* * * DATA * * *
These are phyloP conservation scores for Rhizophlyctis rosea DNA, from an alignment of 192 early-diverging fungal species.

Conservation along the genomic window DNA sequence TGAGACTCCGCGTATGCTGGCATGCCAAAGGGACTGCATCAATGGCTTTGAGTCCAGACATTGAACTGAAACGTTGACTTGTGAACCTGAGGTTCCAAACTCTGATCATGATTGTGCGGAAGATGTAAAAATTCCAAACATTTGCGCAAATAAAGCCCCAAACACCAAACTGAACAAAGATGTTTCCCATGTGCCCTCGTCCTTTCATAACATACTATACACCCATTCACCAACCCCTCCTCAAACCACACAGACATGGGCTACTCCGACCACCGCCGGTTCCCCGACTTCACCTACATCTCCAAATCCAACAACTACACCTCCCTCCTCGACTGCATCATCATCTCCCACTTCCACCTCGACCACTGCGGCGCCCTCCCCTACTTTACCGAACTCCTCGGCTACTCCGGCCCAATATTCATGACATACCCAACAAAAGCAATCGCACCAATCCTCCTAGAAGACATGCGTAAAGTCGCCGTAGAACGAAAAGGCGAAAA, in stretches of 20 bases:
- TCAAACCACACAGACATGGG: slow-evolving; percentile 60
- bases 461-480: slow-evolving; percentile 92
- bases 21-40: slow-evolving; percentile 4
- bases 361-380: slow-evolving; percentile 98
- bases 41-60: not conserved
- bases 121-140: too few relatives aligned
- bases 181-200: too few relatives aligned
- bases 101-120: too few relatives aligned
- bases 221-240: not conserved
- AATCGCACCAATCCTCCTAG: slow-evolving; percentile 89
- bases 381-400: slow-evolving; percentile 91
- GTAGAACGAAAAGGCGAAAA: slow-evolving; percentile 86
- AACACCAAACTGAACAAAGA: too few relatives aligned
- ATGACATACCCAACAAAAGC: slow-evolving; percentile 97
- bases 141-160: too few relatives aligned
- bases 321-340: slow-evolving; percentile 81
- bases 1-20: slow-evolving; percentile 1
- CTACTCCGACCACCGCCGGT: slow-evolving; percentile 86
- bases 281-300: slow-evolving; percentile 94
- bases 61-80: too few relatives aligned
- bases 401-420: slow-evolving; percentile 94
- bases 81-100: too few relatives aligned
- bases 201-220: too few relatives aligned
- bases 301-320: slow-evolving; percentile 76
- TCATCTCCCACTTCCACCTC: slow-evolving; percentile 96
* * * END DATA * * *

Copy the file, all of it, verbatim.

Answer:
These are phyloP conservation scores for Rhizophlyctis rosea DNA, from an alignment of 192 early-diverging fungal species.

Conservation along the genomic window DNA sequence TGAGACTCCGCGTATGCTGGCATGCCAAAGGGACTGCATCAATGGCTTTGAGTCCAGACATTGAACTGAAACGTTGACTTGTGAACCTGAGGTTCCAAACTCTGATCATGATTGTGCGGAAGATGTAAAAATTCCAAACATTTGCGCAAATAAAGCCCCAAACACCAAACTGAACAAAGATGTTTCCCATGTGCCCTCGTCCTTTCATAACATACTATACACCCATTCACCAACCCCTCCTCAAACCACACAGACATGGGCTACTCCGACCACCGCCGGTTCCCCGACTTCACCTACATCTCCAAATCCAACAACTACACCTCCCTCCTCGACTGCATCATCATCTCCCACTTCCACCTCGACCACTGCGGCGCCCTCCCCTACTTTACCGAACTCCTCGGCTACTCCGGCCCAATATTCATGACATACCCAACAAAAGCAATCGCACCAATCCTCCTAGAAGACATGCGTAAAGTCGCCGTAGAACGAAAAGGCGAAAA, in stretches of 20 bases:
- TCAAACCACACAGACATGGG: slow-evolving; percentile 60
- bases 461-480: slow-evolving; percentile 92
- bases 21-40: slow-evolving; percentile 4
- bases 361-380: slow-evolving; percentile 98
- bases 41-60: not conserved
- bases 121-140: too few relatives aligned
- bases 181-200: too few relatives aligned
- bases 101-120: too few relatives aligned
- bases 221-240: not conserved
- AATCGCACCAATCCTCCTAG: slow-evolving; percentile 89
- bases 381-400: slow-evolving; percentile 91
- GTAGAACGAAAAGGCGAAAA: slow-evolving; percentile 86
- AACACCAAACTGAACAAAGA: too few relatives aligned
- ATGACATACCCAACAAAAGC: slow-evolving; percentile 97
- bases 141-160: too few relatives aligned
- bases 321-340: slow-evolving; percentile 81
- bases 1-20: slow-evolving; percentile 1
- CTACTCCGACCACCGCCGGT: slow-evolving; percentile 86
- bases 281-300: slow-evolving; percentile 94
- bases 61-80: too few relatives aligned
- bases 401-420: slow-evolving; percentile 94
- bases 81-100: too few relatives aligned
- bases 201-220: too few relatives aligned
- bases 301-320: slow-evolving; percentile 76
- TCATCTCCCACTTCCACCTC: slow-evolving; percentile 96